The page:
‘Leaked’ images of Haswell-E desktop processors are suspected to be a fake

Earlier, VR-Zone ran a story with Haswell-E ES CPU picture and the specifications. It was exciting for a lot of people and as one would expect this would travel far and wide. To add to the fact that VR-Zone is the first to put it up, the credibility will back up the story.

However there is another report that suspects otherwise, but it does raise a lot of interesting facts based on observations.

The source pointed out that while the claimed ES chip had all the trademarks, ‘Intel Confidential’ markings and followed by clock speed and place of manufacture, it still didn’t add up. The writer said that the lettering of the works was too dark in comparison to the actual sample that Intel usually gives away for review purposes under an NDA. Usually the letterings on the processors are pretty faded even when its brand new. However in the alleged ES sample, the letterings were pretty dark.

i7_4960X ESintel-core-i7-haswell-e-engineering-sample-cpu-leaked

The following is the comparison of the alleged leaked ES, and the Core i7 4960X Engineering Sample.

The following observations are also made:

If you look at the image of our 4960X you will see a small opening in the bottom right corner. In the VR Zone image that opening is now in the upper left. This is not a deal breaker, but it is unusual as we looked over a few more Intel CPUs and found that opening to be pretty standard as you can see in the picture of our Core i7 3960X shown below. The next thing that caught our eye is the font. There is just something that is wrong with it outside being far too dark. If you look at the two images we have included you will notice that the zeros used all have the slash through them to make sure they are not mistaken for the letter “O”. On the VR Zone image this is missing and it stands out quite a bit.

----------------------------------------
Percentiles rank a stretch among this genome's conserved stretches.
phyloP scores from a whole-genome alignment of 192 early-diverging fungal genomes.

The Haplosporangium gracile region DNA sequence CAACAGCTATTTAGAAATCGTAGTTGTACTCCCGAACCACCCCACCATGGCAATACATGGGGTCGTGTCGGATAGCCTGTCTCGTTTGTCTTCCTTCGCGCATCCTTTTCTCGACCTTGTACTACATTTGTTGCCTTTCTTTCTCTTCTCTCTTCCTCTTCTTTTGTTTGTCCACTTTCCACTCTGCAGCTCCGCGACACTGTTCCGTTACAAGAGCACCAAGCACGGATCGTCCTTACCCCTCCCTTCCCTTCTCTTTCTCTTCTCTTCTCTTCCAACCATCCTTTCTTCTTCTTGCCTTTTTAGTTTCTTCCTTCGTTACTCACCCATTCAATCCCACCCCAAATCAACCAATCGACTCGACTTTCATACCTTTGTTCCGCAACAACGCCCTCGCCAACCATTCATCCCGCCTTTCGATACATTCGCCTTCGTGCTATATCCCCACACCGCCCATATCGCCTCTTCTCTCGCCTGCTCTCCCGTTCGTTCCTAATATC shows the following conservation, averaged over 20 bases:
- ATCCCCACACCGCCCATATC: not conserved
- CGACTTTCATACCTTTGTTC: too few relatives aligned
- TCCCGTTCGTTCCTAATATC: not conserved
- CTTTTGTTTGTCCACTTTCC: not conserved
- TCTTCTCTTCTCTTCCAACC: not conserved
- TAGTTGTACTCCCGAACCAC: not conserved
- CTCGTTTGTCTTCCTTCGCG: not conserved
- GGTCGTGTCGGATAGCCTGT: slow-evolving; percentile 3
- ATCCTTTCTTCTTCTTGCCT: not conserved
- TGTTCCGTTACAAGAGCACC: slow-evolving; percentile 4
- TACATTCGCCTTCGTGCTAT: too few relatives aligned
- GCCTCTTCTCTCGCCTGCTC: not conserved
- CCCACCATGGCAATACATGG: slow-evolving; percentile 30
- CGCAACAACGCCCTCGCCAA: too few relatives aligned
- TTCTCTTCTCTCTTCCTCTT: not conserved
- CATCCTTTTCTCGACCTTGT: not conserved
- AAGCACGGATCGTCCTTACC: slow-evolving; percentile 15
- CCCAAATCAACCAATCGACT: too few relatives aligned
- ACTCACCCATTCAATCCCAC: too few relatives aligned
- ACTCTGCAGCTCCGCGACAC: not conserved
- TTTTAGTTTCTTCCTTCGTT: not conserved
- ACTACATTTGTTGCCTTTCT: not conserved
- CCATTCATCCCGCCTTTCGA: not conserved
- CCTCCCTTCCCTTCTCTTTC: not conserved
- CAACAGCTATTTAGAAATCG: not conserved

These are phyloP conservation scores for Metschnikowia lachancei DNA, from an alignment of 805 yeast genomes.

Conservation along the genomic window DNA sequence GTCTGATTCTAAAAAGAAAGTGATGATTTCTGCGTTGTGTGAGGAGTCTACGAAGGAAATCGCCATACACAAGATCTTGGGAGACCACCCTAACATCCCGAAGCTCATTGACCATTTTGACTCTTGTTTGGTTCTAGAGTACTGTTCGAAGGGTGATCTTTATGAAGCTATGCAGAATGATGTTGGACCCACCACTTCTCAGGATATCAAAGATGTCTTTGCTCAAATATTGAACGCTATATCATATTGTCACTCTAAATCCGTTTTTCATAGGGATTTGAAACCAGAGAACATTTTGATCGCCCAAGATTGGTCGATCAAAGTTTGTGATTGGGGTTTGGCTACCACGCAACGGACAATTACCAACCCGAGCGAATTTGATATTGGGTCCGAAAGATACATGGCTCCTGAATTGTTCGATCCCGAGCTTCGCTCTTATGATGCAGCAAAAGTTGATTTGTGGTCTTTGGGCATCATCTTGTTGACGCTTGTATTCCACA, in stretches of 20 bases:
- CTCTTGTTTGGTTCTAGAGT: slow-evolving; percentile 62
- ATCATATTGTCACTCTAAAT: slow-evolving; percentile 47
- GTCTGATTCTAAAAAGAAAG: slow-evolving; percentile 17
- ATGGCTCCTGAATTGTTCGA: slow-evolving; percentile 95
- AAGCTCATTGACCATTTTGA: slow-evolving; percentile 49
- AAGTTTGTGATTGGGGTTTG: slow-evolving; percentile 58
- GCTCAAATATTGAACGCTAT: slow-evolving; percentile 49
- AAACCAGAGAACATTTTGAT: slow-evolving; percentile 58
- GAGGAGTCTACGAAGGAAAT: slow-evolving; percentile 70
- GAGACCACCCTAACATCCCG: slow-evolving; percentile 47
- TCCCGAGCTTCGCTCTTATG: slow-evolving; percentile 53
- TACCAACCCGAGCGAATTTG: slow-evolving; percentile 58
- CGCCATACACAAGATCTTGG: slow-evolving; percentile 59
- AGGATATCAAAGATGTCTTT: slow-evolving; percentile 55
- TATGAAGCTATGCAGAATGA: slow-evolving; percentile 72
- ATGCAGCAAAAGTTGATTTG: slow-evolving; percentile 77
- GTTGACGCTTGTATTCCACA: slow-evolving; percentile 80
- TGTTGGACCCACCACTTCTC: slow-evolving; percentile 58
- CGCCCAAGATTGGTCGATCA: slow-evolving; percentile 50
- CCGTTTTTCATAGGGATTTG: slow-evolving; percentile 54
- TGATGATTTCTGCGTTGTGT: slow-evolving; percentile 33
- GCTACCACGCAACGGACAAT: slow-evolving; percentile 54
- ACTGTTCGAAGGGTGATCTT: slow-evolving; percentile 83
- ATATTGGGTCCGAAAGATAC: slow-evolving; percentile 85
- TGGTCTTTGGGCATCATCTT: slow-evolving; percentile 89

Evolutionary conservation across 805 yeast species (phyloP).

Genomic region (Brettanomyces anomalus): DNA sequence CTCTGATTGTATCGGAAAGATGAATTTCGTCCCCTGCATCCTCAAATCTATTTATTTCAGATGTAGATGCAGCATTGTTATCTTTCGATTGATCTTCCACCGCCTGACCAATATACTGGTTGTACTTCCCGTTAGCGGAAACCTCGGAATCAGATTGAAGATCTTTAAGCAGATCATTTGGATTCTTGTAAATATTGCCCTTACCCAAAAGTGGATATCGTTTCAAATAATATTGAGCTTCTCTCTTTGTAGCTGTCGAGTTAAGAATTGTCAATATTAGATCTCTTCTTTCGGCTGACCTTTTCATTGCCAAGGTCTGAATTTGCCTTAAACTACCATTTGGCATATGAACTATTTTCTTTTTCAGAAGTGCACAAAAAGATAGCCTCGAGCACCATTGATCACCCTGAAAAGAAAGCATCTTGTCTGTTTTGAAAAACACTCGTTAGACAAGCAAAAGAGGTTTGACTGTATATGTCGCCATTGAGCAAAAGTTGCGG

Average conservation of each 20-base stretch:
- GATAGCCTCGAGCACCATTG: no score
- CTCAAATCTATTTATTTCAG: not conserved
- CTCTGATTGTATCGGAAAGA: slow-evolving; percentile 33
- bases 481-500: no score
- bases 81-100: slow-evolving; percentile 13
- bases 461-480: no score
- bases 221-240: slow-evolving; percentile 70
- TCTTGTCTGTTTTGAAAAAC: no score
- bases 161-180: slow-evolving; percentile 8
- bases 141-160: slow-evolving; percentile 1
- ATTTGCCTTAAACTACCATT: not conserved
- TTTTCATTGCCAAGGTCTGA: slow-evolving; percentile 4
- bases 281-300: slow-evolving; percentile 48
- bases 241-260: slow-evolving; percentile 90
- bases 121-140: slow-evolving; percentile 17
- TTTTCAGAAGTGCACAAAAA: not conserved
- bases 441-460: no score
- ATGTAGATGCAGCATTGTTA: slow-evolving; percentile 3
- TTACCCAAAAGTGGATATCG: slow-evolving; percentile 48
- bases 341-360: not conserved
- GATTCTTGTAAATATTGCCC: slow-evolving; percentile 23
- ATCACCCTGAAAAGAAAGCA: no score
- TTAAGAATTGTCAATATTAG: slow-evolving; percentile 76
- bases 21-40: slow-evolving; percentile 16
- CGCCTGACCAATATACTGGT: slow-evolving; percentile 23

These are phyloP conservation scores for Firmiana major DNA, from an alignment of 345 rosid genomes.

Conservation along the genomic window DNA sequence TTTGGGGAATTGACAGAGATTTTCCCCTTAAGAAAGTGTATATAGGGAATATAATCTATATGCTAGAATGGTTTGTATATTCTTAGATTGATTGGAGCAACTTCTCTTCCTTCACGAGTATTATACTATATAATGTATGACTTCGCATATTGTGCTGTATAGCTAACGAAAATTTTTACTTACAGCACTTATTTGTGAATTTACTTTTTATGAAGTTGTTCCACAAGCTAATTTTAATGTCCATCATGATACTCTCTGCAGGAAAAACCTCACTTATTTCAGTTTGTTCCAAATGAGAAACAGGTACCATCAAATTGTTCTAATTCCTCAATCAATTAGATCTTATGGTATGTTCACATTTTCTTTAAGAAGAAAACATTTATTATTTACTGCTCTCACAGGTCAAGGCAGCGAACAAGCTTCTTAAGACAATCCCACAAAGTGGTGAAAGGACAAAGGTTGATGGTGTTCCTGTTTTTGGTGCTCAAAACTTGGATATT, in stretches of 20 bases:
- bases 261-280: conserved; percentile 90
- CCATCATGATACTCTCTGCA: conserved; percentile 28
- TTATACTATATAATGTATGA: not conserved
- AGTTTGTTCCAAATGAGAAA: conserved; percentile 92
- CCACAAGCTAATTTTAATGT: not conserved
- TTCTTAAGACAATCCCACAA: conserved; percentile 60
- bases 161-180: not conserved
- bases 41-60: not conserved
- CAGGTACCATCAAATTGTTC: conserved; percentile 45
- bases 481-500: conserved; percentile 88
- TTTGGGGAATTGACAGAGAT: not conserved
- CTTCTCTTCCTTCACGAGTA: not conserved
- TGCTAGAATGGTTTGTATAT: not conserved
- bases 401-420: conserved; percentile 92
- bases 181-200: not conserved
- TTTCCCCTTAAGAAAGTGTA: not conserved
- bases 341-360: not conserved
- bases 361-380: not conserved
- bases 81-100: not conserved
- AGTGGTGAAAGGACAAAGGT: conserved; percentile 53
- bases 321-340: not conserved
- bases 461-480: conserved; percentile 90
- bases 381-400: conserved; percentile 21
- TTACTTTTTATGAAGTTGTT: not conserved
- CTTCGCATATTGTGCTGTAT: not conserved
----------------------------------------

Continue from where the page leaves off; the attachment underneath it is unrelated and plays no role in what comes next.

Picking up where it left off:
Lastly the lid just looked wrong. It did not look like the other lids that Intel has used in the recent past and because of this we wanted to take a closer look.

When we zoomed in on the lettering using Photoshop we noticed something right away. There is a thin line of miss-matched pixels around the lettering. This would not be present if it were a real CPU. You can also see what looks like the faint outline of the previous lettering on the lid. To us this CPU image now screams fake.


Chances are there very high this chip (and/or maybe the specification) is not really Haswell-E ES Sample, and therefore the specs may or may not be true. As of now, we’ll have to wait for specifications of Haswell-E once its launched, unless someone decides to put up a review before that.

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